Alt-right figures blast Donald Trump’s attack on Syria
By Jesse FerrerasNational Online Journalist Global New
The United States has carried out military action against the Syrian regime in response to the chemical weapons attack on civilians earlier this week. Weijia Jiang is at Mar-A-Lago, where the President called on "all civilized nations" to join the U.S. in trying to end the bloodshed in Syria.
It wasn’t long ago that Richard Spencer was saying “Hail Trump” and prompting people to raise their hands in salute to the U.S. president.
But Spencer, a figure long associated with the so-called alt-right, a U.S.-based offshoot of conservatism that combines elements of racism, white nationalism and populism, struck a decidedly different tone as Donald Trump ordered the launch of as many as 60 missiles at a Syrian airbase on Thursday night.
Spencer unleashed a series of tweets against Trump amid news of the attack — including the president’s own tweets from 2013, when he urged Barack Obama against involvement in Syria
Here are two of Trump’s posts that Spencer re-tweeted:
But Spencer was hardly alone among figures associated with a movement that was vocally supportive of Trump during last year’s U.S. election.
But on Thursday, numerous people that have been attached to the movement criticized Trump’s intervention in Syria.
Here was Paul Joseph Watson, editor of Infowars.com.
Here was Mike Cernovich, author of MAGA Mindset: Making YOU and America Great Again, an analysis of Trump’s rise to power.
And here was social media personality Tim Treadstone, also known as Baked Alaska.
As Vox noted, the alt-right has roots in the “deeply anti-interventionist paleoconservative movement,” and supported Trump in the U.S. election because they thought he would oppose military intervention.
For a time, that seemed like it would be the case.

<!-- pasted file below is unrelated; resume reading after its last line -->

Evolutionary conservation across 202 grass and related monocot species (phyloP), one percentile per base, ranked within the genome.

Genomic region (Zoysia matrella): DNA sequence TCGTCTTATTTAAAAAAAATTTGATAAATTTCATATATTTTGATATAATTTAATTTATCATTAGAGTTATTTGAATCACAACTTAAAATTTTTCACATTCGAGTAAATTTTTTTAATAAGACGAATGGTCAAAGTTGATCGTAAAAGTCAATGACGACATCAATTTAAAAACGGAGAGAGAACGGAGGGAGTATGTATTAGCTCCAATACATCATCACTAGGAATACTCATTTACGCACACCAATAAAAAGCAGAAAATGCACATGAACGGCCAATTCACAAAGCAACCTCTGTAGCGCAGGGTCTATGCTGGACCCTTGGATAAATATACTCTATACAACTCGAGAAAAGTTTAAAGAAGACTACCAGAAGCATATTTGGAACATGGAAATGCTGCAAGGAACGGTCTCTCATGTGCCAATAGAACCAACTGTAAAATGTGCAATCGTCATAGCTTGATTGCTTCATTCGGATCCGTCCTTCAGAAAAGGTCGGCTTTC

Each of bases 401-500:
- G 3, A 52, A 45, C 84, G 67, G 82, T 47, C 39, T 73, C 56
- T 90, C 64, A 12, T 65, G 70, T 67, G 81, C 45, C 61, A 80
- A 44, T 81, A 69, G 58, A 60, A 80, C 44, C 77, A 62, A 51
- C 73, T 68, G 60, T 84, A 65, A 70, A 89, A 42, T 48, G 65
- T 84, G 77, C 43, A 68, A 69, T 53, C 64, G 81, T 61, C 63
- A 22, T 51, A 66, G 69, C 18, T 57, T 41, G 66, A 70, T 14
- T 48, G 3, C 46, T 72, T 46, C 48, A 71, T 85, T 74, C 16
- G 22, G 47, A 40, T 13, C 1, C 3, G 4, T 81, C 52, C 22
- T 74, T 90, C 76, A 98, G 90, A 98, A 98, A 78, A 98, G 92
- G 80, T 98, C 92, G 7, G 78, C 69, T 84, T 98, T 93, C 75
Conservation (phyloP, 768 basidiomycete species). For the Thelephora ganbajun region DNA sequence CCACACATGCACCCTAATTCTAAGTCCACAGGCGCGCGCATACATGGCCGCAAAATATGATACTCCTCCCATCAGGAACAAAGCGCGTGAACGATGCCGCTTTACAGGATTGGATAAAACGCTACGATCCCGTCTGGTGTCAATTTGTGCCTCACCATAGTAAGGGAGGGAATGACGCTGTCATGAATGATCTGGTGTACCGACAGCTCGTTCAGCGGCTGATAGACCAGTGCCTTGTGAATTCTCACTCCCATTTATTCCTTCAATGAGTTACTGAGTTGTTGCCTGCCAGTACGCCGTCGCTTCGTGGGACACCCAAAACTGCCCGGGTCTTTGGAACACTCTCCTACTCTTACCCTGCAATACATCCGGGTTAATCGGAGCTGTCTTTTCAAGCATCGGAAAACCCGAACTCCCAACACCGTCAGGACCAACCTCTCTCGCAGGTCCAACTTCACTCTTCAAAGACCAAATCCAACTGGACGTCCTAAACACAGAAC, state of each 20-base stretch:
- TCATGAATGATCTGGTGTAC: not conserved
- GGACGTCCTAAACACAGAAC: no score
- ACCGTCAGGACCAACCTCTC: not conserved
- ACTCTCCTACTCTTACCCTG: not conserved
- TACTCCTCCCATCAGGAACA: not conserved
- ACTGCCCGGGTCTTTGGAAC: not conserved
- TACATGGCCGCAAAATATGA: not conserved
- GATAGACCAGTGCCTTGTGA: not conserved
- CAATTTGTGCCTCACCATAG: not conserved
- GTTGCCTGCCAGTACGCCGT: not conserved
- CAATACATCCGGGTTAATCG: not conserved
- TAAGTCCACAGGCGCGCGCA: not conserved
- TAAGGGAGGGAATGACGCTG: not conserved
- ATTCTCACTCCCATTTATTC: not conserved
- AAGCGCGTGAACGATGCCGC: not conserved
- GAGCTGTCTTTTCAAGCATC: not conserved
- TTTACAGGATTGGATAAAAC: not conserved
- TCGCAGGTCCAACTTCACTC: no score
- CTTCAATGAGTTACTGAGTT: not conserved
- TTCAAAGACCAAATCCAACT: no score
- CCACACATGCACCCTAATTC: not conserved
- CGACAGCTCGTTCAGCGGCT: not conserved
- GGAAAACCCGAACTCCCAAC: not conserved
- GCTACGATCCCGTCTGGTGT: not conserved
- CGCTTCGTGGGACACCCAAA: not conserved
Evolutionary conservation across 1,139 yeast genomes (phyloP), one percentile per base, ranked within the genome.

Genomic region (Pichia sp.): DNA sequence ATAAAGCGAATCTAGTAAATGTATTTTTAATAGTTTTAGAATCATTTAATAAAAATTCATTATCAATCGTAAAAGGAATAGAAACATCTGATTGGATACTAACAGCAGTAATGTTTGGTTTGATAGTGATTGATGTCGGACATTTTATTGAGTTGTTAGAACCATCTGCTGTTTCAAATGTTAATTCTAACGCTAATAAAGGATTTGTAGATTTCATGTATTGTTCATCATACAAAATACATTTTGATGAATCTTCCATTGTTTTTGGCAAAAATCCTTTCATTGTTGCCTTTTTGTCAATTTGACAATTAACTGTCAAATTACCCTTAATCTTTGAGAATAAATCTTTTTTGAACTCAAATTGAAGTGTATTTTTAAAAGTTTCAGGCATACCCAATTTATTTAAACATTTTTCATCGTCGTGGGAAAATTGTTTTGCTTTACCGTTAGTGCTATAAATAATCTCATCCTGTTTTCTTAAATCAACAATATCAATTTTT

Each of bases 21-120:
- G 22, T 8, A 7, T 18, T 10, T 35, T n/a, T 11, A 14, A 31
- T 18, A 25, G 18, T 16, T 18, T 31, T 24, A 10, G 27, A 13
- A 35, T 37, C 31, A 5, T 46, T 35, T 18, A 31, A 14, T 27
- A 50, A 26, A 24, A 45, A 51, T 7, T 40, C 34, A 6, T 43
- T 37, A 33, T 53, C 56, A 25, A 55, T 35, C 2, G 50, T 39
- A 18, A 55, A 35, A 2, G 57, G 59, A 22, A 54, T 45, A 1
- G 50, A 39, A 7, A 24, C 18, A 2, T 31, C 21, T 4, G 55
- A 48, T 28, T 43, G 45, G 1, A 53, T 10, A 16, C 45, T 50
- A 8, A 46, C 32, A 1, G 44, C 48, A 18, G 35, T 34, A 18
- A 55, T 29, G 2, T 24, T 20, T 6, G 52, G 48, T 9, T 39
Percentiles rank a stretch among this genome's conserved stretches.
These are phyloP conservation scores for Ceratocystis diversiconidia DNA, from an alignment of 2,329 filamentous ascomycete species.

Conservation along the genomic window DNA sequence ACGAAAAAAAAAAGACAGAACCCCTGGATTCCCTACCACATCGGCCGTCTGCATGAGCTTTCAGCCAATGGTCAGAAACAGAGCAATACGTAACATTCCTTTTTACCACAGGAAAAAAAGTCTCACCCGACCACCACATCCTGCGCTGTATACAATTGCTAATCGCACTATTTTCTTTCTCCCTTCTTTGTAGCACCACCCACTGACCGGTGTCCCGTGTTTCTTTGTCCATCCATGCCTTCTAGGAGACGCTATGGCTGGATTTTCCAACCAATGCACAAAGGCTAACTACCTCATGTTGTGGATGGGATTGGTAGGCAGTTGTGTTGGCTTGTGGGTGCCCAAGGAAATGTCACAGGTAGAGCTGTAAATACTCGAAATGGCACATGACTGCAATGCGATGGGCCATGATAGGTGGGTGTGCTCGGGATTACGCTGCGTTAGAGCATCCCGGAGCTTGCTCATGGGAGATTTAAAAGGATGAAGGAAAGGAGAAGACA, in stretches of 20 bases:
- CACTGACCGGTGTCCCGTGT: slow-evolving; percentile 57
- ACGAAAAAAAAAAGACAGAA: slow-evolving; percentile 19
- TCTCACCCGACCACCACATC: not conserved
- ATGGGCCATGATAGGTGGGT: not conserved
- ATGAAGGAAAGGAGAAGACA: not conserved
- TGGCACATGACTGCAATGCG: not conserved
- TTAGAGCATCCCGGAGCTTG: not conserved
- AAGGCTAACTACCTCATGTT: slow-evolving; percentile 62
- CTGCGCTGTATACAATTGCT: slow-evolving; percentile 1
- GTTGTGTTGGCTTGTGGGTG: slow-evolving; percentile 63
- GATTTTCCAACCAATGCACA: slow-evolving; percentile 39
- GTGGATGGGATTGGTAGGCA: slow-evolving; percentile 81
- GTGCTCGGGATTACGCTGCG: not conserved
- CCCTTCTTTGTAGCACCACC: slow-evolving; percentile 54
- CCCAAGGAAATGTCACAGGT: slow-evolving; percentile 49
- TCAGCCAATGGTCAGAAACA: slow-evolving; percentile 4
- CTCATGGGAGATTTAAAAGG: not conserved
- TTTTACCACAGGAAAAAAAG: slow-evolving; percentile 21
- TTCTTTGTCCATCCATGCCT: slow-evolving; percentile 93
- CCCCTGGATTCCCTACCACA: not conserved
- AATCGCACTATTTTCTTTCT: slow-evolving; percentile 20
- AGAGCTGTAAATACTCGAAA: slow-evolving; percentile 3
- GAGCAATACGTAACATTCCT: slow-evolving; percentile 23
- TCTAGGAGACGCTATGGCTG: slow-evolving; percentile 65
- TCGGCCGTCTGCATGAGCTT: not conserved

Throughout 2013, Trump tweeted his opposition to any move by Obama to intervene in Syria.
But a change was witnessed in Trump after news emerged about a chemical attack that killed innocent children and babies.
“I think what happened in Syria is one of the truly egregious crimes and it shouldn’t have happened and it shouldn’t be allowed to happen,” he told reporters on Air Force One Thursday.
“Something should happen.”
Something did happen. And it alienated people who thought Trump was their man.
Although the leaders of countries including Britain, France, Germany, Turkey and Poland have released statements throwing their weight behind Trump's actions (even European Council President Donald Tusk signalled his approval in a tweet), notable right-wing politicians and known Trump fans have not been as supportive.
Nigel Farage, the right-wing former leader of the U.K. Independence Party (UKIP) who led the campaign for Brexit, tweeted a cryptic message Friday morning:
Far-right French presidential candidate Marine Le Pen condemned the attack on Twitter, writing: " What happened in Syria is appalling and I strongly condemn. But you first need an international investigation."
Le Pen, the President of France's National Front, also told France-2 television on Friday that she was "surprised" by Trump's sudden attack of the airfield, warning that past U.S. interventions in Libya and Iraq led to rising extremism. She said that Trump claimed that he did not want the U.S. to be "the world's policeman, and that's exactly what he did yesterday."
Even some readers of Breitbart News, the far-right U.S. news, opinion and commentary website, seemed unhappy. The site has been a consistent Trump cheerleader even before its executive chairman Steven K. Bannon became the president's chief strategist.
Yet comments on a piece called 'Trump Orders Strikes Against Syrian Regime Airbase In Response To Chemical Attack' include "What a damn shame. Trump, your political career is dead in the water and I will work as hard to get you out as I did to get your in" and "Trump has thrown us under the bus over a false flag BS staged event that was most likely instigated by John McCain and his criminal buddies and Al Queada friends